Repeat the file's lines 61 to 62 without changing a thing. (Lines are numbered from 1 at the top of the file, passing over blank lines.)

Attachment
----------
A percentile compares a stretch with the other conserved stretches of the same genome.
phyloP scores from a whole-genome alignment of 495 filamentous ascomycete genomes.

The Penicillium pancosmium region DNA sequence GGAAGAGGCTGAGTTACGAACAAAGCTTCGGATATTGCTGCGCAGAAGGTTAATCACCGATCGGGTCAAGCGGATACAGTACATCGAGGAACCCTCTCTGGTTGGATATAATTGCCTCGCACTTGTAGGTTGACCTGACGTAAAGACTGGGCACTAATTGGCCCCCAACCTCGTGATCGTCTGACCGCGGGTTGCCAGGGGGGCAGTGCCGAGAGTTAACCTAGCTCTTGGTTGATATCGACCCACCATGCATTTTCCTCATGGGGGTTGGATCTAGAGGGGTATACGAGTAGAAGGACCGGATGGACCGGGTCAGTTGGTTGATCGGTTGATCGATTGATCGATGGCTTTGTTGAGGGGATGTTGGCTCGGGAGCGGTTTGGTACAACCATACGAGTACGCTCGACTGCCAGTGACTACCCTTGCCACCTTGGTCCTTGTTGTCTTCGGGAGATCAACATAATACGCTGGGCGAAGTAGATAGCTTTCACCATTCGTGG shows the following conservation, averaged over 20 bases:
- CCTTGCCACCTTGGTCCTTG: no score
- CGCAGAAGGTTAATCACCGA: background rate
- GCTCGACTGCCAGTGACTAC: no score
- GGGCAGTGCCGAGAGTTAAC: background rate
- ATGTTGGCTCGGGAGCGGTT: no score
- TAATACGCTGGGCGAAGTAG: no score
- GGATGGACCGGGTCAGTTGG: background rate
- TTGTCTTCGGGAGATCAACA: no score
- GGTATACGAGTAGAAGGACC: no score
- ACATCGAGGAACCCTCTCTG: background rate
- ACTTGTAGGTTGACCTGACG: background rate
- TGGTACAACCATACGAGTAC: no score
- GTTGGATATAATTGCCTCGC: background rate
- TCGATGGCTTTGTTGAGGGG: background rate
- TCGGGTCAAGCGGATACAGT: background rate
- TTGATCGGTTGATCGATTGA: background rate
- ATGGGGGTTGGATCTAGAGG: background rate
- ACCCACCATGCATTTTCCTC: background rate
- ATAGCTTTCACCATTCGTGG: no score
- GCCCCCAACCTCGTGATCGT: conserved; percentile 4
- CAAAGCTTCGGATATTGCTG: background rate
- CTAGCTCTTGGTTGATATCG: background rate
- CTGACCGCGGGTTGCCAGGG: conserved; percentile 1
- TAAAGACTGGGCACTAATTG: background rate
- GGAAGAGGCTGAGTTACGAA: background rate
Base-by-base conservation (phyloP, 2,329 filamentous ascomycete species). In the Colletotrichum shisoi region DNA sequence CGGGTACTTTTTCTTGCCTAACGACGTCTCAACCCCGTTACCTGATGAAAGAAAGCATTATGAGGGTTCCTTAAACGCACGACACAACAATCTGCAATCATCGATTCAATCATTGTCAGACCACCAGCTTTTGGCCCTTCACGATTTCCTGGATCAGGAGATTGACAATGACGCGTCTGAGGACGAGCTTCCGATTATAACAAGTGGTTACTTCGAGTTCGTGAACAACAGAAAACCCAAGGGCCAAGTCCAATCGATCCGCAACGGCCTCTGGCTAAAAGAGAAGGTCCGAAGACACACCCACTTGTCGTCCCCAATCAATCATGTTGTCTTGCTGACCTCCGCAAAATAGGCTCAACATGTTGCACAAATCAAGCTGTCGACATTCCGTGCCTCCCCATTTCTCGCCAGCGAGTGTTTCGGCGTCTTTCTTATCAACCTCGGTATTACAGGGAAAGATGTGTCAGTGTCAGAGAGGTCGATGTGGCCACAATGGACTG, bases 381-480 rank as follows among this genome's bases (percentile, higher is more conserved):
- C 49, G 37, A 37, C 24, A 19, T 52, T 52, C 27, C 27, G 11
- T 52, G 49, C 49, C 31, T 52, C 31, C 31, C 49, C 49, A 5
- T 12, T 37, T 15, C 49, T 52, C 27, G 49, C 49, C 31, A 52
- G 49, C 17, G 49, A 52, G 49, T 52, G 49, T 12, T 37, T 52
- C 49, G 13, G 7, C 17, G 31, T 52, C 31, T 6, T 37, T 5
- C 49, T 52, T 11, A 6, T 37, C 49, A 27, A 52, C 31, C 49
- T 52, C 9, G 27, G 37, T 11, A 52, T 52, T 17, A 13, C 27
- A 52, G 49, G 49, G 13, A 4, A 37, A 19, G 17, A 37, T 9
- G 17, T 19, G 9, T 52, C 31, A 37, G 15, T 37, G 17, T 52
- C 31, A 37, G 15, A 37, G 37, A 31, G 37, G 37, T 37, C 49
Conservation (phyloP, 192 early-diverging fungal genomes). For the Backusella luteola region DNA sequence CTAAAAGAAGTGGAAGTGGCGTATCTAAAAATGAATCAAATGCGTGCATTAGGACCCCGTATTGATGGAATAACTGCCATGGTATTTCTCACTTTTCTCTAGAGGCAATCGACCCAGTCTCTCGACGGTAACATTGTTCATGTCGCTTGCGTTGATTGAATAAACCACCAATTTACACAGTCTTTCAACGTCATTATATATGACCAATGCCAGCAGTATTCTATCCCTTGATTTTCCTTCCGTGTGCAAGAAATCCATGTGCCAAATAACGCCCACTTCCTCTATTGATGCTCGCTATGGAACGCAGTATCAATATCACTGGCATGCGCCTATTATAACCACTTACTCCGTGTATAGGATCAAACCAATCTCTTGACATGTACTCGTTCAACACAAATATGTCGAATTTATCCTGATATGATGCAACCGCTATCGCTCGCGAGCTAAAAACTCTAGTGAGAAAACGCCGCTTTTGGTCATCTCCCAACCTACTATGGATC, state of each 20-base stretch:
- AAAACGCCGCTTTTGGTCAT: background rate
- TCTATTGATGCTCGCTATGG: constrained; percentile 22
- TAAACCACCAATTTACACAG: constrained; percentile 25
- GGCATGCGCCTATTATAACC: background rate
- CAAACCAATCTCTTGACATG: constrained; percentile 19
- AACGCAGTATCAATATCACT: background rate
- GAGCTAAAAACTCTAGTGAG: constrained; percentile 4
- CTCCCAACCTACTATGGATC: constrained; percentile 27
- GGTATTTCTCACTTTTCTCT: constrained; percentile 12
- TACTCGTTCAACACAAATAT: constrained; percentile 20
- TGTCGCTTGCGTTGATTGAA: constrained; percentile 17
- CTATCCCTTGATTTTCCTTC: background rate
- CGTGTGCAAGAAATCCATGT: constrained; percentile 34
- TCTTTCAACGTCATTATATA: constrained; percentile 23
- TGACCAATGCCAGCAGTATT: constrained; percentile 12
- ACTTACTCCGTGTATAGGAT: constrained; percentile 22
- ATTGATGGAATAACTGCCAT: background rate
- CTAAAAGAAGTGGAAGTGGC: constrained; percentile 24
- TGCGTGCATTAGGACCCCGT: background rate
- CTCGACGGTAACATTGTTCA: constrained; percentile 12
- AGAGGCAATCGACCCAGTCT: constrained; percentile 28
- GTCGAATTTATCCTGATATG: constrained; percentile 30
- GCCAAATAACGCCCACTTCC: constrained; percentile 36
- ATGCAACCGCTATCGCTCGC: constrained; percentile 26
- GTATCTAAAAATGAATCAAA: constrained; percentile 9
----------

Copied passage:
- AGAGGCAATCGACCCAGTCT: constrained; percentile 28
- GTCGAATTTATCCTGATATG: constrained; percentile 30